All ETDs from UAB

Advisory Committee Chair

Wendy Demark-Wahnefried

Advisory Committee Members

Jose R Fernandez

Julie L Locher

Document Type

Thesis

Date of Award

2021

Degree Name by School

Master of Science (MS) School of Health Professions

Abstract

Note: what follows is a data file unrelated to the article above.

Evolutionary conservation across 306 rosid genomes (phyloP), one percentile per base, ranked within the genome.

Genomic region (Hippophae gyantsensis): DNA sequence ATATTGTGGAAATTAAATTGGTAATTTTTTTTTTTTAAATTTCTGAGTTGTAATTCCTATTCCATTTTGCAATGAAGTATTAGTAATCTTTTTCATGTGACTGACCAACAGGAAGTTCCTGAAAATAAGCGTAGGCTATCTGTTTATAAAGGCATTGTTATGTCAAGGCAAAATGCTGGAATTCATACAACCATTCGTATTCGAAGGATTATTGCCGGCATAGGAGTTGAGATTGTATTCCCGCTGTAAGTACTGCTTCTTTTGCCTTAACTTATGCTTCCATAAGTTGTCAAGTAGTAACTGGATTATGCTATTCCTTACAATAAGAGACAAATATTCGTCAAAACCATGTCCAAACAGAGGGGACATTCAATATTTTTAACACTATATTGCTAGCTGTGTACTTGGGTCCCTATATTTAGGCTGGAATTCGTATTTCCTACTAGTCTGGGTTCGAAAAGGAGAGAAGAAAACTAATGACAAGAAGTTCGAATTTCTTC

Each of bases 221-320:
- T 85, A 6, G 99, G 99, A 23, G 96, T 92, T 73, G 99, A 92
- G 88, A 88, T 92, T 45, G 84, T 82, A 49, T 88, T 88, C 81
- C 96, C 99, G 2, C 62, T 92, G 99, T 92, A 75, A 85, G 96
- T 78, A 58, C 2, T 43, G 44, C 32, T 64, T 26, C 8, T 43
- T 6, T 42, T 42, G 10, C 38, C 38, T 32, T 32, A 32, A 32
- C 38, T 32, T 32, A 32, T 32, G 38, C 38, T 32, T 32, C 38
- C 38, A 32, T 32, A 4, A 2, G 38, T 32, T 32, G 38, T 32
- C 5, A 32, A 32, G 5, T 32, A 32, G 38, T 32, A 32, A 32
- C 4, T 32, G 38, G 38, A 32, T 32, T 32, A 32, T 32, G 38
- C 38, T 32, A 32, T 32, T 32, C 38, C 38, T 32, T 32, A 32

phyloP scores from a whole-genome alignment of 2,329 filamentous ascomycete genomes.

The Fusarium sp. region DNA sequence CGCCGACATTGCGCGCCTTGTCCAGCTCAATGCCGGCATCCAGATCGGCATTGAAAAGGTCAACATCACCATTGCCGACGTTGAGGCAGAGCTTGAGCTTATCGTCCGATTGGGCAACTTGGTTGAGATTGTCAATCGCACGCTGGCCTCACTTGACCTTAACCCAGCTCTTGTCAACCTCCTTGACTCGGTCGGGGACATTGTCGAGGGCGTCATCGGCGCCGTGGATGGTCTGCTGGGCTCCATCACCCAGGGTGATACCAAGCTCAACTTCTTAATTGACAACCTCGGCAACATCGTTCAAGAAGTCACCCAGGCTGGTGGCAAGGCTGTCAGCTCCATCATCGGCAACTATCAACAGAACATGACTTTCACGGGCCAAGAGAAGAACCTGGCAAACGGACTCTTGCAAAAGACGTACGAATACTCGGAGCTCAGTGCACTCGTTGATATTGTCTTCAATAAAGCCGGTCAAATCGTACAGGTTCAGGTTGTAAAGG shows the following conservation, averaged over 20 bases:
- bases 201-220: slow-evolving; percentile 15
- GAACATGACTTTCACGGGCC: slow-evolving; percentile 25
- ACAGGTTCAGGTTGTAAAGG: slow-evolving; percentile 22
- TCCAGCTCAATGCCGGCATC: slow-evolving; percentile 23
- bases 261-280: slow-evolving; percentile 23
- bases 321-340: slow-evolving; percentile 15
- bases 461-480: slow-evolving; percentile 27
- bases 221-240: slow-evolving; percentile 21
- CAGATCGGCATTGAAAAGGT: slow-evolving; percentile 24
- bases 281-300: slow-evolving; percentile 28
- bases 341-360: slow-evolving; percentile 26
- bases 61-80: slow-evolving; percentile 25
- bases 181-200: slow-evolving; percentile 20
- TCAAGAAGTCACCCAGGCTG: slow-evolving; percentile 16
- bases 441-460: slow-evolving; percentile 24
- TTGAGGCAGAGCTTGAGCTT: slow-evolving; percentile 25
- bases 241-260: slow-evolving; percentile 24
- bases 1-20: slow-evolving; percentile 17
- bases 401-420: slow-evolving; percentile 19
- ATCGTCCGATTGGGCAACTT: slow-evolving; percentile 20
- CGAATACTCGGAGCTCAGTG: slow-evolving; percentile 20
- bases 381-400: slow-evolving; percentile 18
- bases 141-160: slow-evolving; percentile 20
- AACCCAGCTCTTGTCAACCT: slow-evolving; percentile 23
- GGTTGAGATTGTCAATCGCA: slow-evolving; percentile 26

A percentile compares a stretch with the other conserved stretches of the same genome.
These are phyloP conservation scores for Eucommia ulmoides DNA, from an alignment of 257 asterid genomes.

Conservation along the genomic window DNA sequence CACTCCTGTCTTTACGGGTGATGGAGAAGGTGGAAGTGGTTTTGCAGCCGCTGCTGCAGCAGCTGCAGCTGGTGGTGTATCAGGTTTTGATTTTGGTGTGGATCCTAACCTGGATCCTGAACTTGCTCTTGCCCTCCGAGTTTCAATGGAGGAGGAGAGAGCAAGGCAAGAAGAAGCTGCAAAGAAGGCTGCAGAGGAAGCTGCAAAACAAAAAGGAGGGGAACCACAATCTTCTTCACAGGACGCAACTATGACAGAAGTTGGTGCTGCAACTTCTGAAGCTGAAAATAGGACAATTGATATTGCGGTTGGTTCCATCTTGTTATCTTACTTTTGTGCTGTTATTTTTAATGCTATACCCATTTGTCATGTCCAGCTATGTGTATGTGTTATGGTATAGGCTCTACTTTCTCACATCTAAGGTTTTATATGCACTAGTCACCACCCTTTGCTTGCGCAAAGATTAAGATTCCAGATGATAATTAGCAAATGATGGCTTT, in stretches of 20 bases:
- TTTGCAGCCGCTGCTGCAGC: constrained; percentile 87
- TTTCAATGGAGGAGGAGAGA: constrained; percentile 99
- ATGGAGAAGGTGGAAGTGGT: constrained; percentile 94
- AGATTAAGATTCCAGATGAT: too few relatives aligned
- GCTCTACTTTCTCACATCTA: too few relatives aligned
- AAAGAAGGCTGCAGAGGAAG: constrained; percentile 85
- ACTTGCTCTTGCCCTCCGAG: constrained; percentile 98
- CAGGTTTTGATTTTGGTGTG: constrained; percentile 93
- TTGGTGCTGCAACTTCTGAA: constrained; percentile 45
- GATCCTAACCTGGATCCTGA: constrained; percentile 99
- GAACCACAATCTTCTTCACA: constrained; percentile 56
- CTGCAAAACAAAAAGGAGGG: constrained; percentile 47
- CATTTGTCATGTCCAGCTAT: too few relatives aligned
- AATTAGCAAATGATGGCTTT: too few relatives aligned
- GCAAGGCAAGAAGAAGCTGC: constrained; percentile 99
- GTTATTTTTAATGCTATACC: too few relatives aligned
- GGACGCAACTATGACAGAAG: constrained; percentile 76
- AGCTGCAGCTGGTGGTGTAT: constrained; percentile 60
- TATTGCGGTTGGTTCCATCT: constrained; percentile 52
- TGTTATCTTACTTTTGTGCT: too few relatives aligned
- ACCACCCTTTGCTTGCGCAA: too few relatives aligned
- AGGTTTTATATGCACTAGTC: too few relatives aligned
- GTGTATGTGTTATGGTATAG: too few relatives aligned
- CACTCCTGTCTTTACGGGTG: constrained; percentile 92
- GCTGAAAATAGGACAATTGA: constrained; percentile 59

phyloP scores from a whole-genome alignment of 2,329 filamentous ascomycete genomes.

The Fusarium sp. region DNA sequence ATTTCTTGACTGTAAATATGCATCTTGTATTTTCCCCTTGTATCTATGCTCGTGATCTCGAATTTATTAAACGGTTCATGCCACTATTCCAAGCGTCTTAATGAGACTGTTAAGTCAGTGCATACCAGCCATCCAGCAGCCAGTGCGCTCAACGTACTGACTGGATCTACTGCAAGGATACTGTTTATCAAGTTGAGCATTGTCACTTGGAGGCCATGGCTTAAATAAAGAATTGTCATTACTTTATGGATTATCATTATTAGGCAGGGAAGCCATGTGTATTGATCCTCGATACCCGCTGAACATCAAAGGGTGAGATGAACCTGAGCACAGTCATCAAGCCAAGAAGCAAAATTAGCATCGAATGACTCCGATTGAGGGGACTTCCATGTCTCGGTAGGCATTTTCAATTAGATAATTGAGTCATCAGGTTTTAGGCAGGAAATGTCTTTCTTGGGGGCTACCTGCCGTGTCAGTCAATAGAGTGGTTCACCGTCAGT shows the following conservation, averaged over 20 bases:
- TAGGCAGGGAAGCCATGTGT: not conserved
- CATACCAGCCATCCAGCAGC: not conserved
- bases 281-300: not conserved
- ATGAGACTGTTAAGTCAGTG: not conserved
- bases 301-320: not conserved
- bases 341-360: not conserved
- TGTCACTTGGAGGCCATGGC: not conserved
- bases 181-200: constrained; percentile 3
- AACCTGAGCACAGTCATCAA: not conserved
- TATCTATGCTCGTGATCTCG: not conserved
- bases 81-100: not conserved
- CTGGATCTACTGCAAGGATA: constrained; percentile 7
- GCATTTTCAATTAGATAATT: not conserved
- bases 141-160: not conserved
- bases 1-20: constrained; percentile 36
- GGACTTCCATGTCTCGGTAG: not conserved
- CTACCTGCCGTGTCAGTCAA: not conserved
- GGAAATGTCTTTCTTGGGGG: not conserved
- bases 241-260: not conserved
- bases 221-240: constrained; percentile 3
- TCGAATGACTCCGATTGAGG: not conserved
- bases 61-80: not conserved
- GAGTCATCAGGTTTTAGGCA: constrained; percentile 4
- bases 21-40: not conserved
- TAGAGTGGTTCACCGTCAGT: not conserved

Background: Rural Americans have poorer overall health and physical functioning than their urban counterparts. A varied diet, rich in vegetable and fruit (V&F) consumption may improve health; however, little is known about rural-urban differences in V&F consumption, especially in older cancer survivors. Objective: To assess differences in V&F consumption among older cancer survivors residing in urban- and rural-designated areas, and explore whether differences exist by sex, race, and cancer type. Design: This was a cross-sectional secondary analysis. Participants/setting: Screening data from the Harvest for Health trial was obtained on 731 Medicare-eligible cancer survivors across Alabama. Main outcome measures: V&F consumption was measured by 2-items from the Eating at America’s Table NCI Dietary Screener. Rural and urban residence was coded at the zip-code level using the USDA’s Rural-Urban Commuting Area (RUCA) coding schema using five different classifications (A-E). Sex, race and cancer-type were dichotomized as male/female, Non-Hispanic White (NHW)/Non-Hispanic Black (NHB) and gastro-intestinal (GI) /other cancers, respectively. Statistical analyses: Kruskal Wallis rank sum and post-hoc tests were performed to detect differences in V&F consumption (α<0.05). Results: V&F consumption of cancer survivors living in isolated, small, rural towns was roughly half that consumed by survivors living elsewhere; thus, statistically significant rural-urban differences were found in models that accounted specifically for this subgroup, i.e., RUCA categorizations A and E, but not B-D. V&F consumption also was significantly lower in NHBs (1.32 ± 0.98 cups/day) than NHWs (1.51 ± 1.10 cups/day) (p=0.0456); however, no statistically significant differences were detected by sex and cancer type. Conclusion: Analyses that address the variability within “rural” designated areas are important in future studies. Moreover, a greater understanding is needed of factors that adversely affect V&F consumption of those most vulnerable, i.e., older cancer survivors living in isolated, small, rural towns, as well as among NHBs, to best target future interventions.

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